Dragging feet in digital age
Dinosaur. One of the secondary definitions in my Random House Dictionary of the English language reads as follows: “Something unwieldy, in size, anachronistically outmoded, or unable to adapt to change.”
I’m not oversized but I am resistant to change.
I hadn’t actually thought of myself as a dinosaur until recently — although I did give up my typewriter for a computer with great reluctance.
I drag my feet when a new gadget comes on the market and my friends ask me why I don’t have one. I end my e-mails with: Not sent from my iPhone or Blackberry.
A receptionist at a financial institution got me to thinking. It began with, what was for me, a routine deposit into a savings account. Usually I mail it or, if I’m in the area, I drop it off.
“What is this?” the young woman asked, fingering the deposit slip.
“A deposit slip,” I answered. To which she responded, “I’ve never seen one.”
Then she looked at the envelope in which the deposit slip and contents had been placed. “What is this?” she turned it over in her hand.
“It’s a sleeve that contains the deposit and deposit slip.” I answered. We looked at each other. “Well?” I asked. “Are you going to take the deposit or not?”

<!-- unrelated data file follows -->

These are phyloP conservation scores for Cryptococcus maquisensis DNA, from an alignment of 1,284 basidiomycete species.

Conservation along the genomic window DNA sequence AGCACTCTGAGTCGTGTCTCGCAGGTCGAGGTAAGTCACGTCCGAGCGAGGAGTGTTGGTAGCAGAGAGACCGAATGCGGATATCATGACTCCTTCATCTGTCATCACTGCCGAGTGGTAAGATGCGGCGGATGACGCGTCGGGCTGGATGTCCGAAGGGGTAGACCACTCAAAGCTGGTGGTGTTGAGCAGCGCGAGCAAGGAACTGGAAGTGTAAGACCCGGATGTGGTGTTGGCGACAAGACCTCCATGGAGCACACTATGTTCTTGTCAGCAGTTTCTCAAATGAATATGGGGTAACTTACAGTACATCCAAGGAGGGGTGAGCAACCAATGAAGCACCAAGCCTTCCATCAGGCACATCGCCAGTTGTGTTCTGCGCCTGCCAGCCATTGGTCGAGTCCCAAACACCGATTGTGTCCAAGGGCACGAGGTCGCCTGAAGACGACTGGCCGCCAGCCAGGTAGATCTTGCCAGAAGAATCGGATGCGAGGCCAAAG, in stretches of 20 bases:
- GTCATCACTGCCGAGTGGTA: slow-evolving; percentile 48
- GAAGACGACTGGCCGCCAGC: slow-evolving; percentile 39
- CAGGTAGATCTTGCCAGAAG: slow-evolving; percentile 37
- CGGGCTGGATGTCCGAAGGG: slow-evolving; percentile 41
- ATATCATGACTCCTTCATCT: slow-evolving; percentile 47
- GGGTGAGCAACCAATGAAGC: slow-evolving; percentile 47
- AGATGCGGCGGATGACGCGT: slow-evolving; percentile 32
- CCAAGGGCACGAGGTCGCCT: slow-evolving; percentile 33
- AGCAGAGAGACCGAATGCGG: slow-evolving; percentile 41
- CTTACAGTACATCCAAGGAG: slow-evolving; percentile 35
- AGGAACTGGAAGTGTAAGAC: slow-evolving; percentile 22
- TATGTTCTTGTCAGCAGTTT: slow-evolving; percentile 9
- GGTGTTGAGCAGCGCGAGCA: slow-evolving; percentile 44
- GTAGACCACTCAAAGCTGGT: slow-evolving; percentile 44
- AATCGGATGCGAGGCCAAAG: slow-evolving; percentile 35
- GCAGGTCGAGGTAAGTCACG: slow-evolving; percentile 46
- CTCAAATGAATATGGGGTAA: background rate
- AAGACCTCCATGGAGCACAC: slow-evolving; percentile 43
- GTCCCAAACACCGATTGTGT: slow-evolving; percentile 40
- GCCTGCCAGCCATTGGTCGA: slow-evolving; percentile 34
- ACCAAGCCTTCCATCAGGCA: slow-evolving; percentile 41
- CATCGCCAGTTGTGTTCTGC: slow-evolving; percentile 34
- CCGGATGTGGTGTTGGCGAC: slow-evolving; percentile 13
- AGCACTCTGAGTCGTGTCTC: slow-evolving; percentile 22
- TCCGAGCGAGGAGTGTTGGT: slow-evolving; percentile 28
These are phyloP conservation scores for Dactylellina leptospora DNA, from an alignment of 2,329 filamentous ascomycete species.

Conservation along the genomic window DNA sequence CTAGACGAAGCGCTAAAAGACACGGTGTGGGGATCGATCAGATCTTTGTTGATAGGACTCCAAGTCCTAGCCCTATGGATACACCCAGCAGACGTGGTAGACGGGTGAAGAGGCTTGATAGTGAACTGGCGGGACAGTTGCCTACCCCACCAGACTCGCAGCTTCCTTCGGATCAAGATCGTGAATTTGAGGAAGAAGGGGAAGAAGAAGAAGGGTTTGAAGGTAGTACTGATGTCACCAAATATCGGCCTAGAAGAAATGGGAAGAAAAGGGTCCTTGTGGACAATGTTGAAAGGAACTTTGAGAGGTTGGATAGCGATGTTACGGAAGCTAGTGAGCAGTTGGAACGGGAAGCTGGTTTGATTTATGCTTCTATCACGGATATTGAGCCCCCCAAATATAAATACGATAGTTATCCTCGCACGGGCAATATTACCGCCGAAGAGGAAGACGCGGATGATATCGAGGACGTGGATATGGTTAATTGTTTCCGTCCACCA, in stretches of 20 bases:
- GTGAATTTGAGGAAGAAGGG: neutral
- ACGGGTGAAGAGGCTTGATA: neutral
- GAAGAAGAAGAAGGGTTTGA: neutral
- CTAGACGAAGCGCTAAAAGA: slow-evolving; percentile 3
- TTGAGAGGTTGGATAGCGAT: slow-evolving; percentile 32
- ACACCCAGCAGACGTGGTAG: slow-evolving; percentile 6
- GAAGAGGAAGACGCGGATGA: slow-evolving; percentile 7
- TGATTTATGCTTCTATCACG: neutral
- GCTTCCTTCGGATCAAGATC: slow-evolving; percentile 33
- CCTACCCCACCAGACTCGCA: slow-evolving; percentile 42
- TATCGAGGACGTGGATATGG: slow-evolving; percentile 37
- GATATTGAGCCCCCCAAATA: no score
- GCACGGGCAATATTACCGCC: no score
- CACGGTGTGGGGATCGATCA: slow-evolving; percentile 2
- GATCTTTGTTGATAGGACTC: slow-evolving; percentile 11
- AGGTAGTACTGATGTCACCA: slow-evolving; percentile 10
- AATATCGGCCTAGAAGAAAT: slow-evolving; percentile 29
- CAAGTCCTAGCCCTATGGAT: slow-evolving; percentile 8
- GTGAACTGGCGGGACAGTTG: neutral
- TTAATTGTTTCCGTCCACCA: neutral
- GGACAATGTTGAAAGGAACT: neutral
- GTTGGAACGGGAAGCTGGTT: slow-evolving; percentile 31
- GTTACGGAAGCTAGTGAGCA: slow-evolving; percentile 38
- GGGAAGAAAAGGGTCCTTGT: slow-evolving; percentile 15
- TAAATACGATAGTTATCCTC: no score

She left her desk and went to a counter for a long time. She came back. “This paper says savings,” she pointed to the top of the deposit slip. “You don’t have a savings account,” she answered with measured calmness.
“Oh, yes I do.” I stood my ground.
“Well, you don’t.” She stood her ground.
“Then what do I have?” I was trying not to chew my bottom lip.
“You have a checking account,” she waved the paper ever so slightly.
“Never used it,” I did chew my lip this time.
“But you could,” she said, “limited to three checks a month; that makes it a checking account.” By now we had drawn the interest of a by-stander, about my age.
“Well?” I asked, “whatever it is, do you want it or not?” She went away to complete the transaction. “And I want a receipt and my sleeve back with some deposit slips.”
She handed me a receipt and an extra envelope. “We don’t have deposit slips. I haven’t seen one in the two years I’ve been here. We just swipe cards.”
To which I responded that I did not have a card; if I did, I didn’t know where it was. The bystander sighed.
She and I both know that it is only the tip of the iceberg when it comes to change. What lies under the surface is “unwieldy in size;” a presence, however, with which we must come to terms.
“A step with which I must o’er leap or else fall down, for in my way it lies.” Now I’m off to find my card.